How to work towards gender equality on a personal level
“Start with listening to marginalized people’s stories and giving your encouragement.” Kan emphasizes the importance of being an empathetic companion instead of a saviour: “Instead of saying, ‘I have more knowledge and resources and you should do this and do that,’ listen to understand their challenges. Then you can know what can be done together. Sometimes when you say ‘help’, that causes a divide which makes the marginalized community feel not equal.“
“Although Hong Kong is an international financial center, it’s still very behind” in policies that ensure the protection of rights and equal access to the ladder, especially in places like the US and Europe. The emphasis is on how the city looks as a financial hub on the surface, with gender-related issues under the surface.
Yumi Wong, HER Fund’s programme assistant, talks about the relationship between perception of women’s emotionality and how it affects their workplace experience. “Unconscious microaggressions create a non-friendly environment that hinder a woman or LGBTQ person’s access to social or cultural resources. The biases are also internalized and hinder us from talking about our thoughts or expressing our emotions in the workplace. Women think they need to perform their professionality in order to get a promotion.”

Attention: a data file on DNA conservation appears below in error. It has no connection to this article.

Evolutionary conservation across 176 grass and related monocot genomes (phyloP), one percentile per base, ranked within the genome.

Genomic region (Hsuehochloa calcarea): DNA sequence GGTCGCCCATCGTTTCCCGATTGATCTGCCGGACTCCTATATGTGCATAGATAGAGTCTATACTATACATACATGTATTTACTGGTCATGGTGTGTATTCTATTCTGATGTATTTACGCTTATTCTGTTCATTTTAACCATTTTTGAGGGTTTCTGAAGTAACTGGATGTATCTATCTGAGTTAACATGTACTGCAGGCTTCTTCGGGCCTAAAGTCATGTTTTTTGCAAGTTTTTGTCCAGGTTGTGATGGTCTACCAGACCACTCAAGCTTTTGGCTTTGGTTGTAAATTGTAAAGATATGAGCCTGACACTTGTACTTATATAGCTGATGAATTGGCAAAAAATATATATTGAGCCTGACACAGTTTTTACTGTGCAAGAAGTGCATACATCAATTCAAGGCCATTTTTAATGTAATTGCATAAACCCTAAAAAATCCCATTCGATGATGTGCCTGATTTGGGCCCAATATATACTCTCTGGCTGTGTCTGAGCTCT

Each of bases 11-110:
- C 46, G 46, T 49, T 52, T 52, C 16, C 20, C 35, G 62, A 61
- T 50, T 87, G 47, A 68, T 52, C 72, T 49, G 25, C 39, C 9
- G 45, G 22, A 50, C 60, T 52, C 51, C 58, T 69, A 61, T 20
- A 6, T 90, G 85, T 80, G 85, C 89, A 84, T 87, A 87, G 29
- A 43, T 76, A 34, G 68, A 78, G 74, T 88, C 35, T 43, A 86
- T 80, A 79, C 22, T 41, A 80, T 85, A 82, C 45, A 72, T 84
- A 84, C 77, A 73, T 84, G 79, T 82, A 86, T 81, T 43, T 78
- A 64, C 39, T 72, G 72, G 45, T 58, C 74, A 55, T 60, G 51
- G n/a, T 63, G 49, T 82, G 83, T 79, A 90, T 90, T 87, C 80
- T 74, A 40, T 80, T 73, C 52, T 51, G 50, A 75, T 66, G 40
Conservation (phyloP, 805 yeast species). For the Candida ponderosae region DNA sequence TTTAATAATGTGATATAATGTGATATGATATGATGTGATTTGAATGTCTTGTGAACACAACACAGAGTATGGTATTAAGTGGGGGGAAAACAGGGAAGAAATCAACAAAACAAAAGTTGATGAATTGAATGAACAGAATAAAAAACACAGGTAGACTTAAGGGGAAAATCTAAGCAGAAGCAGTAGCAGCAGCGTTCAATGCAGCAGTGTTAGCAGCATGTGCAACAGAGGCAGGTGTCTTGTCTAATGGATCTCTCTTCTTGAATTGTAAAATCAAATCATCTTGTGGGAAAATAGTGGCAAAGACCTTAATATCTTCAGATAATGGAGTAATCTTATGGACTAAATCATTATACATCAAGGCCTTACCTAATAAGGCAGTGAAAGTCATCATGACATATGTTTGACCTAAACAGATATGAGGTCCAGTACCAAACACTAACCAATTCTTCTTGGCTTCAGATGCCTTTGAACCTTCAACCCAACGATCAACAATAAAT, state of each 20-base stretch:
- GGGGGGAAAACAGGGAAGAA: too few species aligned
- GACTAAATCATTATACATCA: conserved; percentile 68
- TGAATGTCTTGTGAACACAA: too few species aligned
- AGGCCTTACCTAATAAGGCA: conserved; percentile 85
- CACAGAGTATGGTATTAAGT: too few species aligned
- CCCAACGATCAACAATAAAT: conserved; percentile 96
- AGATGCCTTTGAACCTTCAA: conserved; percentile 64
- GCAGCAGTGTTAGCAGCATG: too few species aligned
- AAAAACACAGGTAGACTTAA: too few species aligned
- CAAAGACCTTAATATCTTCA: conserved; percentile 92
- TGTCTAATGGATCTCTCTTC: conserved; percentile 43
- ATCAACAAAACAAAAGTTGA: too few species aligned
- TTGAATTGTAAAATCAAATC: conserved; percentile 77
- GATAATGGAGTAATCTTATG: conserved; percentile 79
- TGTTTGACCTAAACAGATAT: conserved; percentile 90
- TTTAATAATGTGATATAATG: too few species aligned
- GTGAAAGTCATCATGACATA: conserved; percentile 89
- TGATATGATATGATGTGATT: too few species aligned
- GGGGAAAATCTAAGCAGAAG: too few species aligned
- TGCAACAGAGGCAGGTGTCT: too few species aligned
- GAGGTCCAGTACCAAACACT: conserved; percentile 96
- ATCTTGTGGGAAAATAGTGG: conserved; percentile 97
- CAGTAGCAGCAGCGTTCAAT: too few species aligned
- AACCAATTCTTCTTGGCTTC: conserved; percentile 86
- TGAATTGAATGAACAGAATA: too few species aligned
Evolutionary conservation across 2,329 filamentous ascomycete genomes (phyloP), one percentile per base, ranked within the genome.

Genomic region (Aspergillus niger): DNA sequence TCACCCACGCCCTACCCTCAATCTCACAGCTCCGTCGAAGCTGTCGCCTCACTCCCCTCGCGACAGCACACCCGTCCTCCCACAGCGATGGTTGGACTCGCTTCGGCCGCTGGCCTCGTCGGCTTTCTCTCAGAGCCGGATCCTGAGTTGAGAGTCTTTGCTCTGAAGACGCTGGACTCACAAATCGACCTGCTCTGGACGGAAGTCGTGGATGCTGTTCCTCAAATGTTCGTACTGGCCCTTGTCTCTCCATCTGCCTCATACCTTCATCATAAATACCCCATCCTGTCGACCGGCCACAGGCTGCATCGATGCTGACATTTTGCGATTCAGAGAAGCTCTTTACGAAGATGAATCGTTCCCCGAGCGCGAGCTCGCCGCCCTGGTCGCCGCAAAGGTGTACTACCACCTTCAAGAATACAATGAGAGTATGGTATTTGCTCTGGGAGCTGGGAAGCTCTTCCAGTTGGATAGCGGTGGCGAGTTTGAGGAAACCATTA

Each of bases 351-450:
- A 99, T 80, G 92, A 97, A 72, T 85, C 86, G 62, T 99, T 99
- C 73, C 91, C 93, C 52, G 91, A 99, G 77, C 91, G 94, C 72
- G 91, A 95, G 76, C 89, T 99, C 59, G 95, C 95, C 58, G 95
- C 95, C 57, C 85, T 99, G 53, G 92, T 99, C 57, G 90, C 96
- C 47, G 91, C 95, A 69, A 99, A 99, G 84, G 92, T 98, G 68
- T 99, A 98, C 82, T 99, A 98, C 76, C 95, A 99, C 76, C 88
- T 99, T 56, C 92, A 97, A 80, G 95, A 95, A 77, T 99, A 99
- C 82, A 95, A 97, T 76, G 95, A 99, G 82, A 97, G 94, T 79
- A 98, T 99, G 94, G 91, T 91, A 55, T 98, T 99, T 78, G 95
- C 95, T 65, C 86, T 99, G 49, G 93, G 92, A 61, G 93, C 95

“These are the kind of difficulties that women face in every day life that may also cause mental distress. It is our effort to recognize the different difficulties faced by vulnerable communities so we can know how to provide support and treat the people around us with respect and dignity.”
#BreakTheBias: Lived experiences of gender bias
To help HER Fund continue supporting small women- and girl-centred organizations in Hong Kong, consider donating to them below.
Judy Kan joined HER Fund as a Programme Officer since 2007, and has led as Executive Director since 2018. As a registered Social Worker, she has committed herself to work for people facing injustice, working previously as a community organizer for women and young people.
HER Fund is part of Prospera, an international network of women’s funds that provides financial and educational resources to grassroots organizations related to women, girls, and other marginalized populations.
Disclaimer: The opinions expressed in this publication are those of the authors and do not necessarily represent the views of The HK HUB.
Header image credits: beaveraphotos via Canva